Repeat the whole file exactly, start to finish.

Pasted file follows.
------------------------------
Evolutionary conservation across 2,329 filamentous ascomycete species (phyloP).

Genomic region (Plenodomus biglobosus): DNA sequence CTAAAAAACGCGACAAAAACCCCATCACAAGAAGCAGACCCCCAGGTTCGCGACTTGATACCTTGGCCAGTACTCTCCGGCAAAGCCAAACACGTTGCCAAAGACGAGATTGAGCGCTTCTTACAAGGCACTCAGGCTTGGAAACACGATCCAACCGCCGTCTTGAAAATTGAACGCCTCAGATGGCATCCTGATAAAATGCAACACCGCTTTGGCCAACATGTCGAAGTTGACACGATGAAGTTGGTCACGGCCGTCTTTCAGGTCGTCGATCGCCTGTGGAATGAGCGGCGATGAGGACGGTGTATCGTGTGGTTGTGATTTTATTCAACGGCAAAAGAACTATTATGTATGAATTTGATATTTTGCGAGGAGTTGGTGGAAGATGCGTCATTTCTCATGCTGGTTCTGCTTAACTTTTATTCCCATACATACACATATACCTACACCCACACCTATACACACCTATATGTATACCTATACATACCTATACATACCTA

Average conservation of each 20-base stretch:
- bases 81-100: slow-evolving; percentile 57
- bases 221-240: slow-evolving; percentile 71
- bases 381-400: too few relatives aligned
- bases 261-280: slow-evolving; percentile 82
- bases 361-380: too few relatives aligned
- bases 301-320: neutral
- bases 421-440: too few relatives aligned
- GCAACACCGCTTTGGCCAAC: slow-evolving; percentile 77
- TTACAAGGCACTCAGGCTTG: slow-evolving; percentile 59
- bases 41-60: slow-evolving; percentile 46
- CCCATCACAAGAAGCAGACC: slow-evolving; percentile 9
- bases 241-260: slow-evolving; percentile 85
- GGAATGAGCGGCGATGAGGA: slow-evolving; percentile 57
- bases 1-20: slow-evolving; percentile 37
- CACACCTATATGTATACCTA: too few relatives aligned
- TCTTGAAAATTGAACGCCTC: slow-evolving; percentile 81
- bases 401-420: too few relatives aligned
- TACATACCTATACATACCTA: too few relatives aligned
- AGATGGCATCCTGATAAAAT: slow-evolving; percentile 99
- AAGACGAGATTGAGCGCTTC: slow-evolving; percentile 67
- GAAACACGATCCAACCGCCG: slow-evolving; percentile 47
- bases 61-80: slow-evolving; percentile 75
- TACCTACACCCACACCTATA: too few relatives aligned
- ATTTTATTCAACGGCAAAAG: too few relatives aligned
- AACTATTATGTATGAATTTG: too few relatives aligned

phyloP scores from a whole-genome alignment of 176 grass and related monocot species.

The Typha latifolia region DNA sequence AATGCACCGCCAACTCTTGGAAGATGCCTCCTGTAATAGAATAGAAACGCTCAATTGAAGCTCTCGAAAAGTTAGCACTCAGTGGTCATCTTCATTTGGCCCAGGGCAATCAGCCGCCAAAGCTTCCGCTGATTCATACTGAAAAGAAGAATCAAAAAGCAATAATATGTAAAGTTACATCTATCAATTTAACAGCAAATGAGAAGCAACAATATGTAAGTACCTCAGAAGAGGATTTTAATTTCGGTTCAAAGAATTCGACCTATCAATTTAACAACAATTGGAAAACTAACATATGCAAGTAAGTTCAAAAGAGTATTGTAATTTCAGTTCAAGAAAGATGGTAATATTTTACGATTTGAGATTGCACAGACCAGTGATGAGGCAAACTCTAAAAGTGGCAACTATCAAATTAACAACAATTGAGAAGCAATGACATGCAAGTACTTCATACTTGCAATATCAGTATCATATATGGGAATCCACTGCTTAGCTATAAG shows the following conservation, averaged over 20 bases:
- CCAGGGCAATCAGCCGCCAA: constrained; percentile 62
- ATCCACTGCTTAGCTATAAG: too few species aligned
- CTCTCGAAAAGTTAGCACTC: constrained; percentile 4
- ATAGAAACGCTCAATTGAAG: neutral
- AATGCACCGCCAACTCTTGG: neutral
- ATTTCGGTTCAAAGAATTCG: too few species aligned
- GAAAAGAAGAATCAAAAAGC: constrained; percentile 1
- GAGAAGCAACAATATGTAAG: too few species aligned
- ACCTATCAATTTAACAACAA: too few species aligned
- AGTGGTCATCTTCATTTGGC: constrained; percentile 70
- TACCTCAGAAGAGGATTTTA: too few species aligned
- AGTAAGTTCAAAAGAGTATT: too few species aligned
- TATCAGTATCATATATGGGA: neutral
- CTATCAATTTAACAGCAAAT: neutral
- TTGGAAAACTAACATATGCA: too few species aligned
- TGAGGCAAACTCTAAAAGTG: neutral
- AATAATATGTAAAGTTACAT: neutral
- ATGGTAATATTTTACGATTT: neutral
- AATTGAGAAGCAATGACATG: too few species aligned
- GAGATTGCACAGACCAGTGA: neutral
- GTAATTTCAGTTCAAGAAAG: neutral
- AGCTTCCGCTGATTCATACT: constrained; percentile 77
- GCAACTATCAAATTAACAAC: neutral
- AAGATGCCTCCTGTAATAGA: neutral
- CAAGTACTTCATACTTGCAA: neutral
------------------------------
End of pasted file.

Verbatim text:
Evolutionary conservation across 2,329 filamentous ascomycete species (phyloP).

Genomic region (Plenodomus biglobosus): DNA sequence CTAAAAAACGCGACAAAAACCCCATCACAAGAAGCAGACCCCCAGGTTCGCGACTTGATACCTTGGCCAGTACTCTCCGGCAAAGCCAAACACGTTGCCAAAGACGAGATTGAGCGCTTCTTACAAGGCACTCAGGCTTGGAAACACGATCCAACCGCCGTCTTGAAAATTGAACGCCTCAGATGGCATCCTGATAAAATGCAACACCGCTTTGGCCAACATGTCGAAGTTGACACGATGAAGTTGGTCACGGCCGTCTTTCAGGTCGTCGATCGCCTGTGGAATGAGCGGCGATGAGGACGGTGTATCGTGTGGTTGTGATTTTATTCAACGGCAAAAGAACTATTATGTATGAATTTGATATTTTGCGAGGAGTTGGTGGAAGATGCGTCATTTCTCATGCTGGTTCTGCTTAACTTTTATTCCCATACATACACATATACCTACACCCACACCTATACACACCTATATGTATACCTATACATACCTATACATACCTA

Average conservation of each 20-base stretch:
- bases 81-100: slow-evolving; percentile 57
- bases 221-240: slow-evolving; percentile 71
- bases 381-400: too few relatives aligned
- bases 261-280: slow-evolving; percentile 82
- bases 361-380: too few relatives aligned
- bases 301-320: neutral
- bases 421-440: too few relatives aligned
- GCAACACCGCTTTGGCCAAC: slow-evolving; percentile 77
- TTACAAGGCACTCAGGCTTG: slow-evolving; percentile 59
- bases 41-60: slow-evolving; percentile 46
- CCCATCACAAGAAGCAGACC: slow-evolving; percentile 9
- bases 241-260: slow-evolving; percentile 85
- GGAATGAGCGGCGATGAGGA: slow-evolving; percentile 57
- bases 1-20: slow-evolving; percentile 37
- CACACCTATATGTATACCTA: too few relatives aligned
- TCTTGAAAATTGAACGCCTC: slow-evolving; percentile 81
- bases 401-420: too few relatives aligned
- TACATACCTATACATACCTA: too few relatives aligned
- AGATGGCATCCTGATAAAAT: slow-evolving; percentile 99
- AAGACGAGATTGAGCGCTTC: slow-evolving; percentile 67
- GAAACACGATCCAACCGCCG: slow-evolving; percentile 47
- bases 61-80: slow-evolving; percentile 75
- TACCTACACCCACACCTATA: too few relatives aligned
- ATTTTATTCAACGGCAAAAG: too few relatives aligned
- AACTATTATGTATGAATTTG: too few relatives aligned

phyloP scores from a whole-genome alignment of 176 grass and related monocot species.

The Typha latifolia region DNA sequence AATGCACCGCCAACTCTTGGAAGATGCCTCCTGTAATAGAATAGAAACGCTCAATTGAAGCTCTCGAAAAGTTAGCACTCAGTGGTCATCTTCATTTGGCCCAGGGCAATCAGCCGCCAAAGCTTCCGCTGATTCATACTGAAAAGAAGAATCAAAAAGCAATAATATGTAAAGTTACATCTATCAATTTAACAGCAAATGAGAAGCAACAATATGTAAGTACCTCAGAAGAGGATTTTAATTTCGGTTCAAAGAATTCGACCTATCAATTTAACAACAATTGGAAAACTAACATATGCAAGTAAGTTCAAAAGAGTATTGTAATTTCAGTTCAAGAAAGATGGTAATATTTTACGATTTGAGATTGCACAGACCAGTGATGAGGCAAACTCTAAAAGTGGCAACTATCAAATTAACAACAATTGAGAAGCAATGACATGCAAGTACTTCATACTTGCAATATCAGTATCATATATGGGAATCCACTGCTTAGCTATAAG shows the following conservation, averaged over 20 bases:
- CCAGGGCAATCAGCCGCCAA: constrained; percentile 62
- ATCCACTGCTTAGCTATAAG: too few species aligned
- CTCTCGAAAAGTTAGCACTC: constrained; percentile 4
- ATAGAAACGCTCAATTGAAG: neutral
- AATGCACCGCCAACTCTTGG: neutral
- ATTTCGGTTCAAAGAATTCG: too few species aligned
- GAAAAGAAGAATCAAAAAGC: constrained; percentile 1
- GAGAAGCAACAATATGTAAG: too few species aligned
- ACCTATCAATTTAACAACAA: too few species aligned
- AGTGGTCATCTTCATTTGGC: constrained; percentile 70
- TACCTCAGAAGAGGATTTTA: too few species aligned
- AGTAAGTTCAAAAGAGTATT: too few species aligned
- TATCAGTATCATATATGGGA: neutral
- CTATCAATTTAACAGCAAAT: neutral
- TTGGAAAACTAACATATGCA: too few species aligned
- TGAGGCAAACTCTAAAAGTG: neutral
- AATAATATGTAAAGTTACAT: neutral
- ATGGTAATATTTTACGATTT: neutral
- AATTGAGAAGCAATGACATG: too few species aligned
- GAGATTGCACAGACCAGTGA: neutral
- GTAATTTCAGTTCAAGAAAG: neutral
- AGCTTCCGCTGATTCATACT: constrained; percentile 77
- GCAACTATCAAATTAACAAC: neutral
- AAGATGCCTCCTGTAATAGA: neutral
- CAAGTACTTCATACTTGCAA: neutral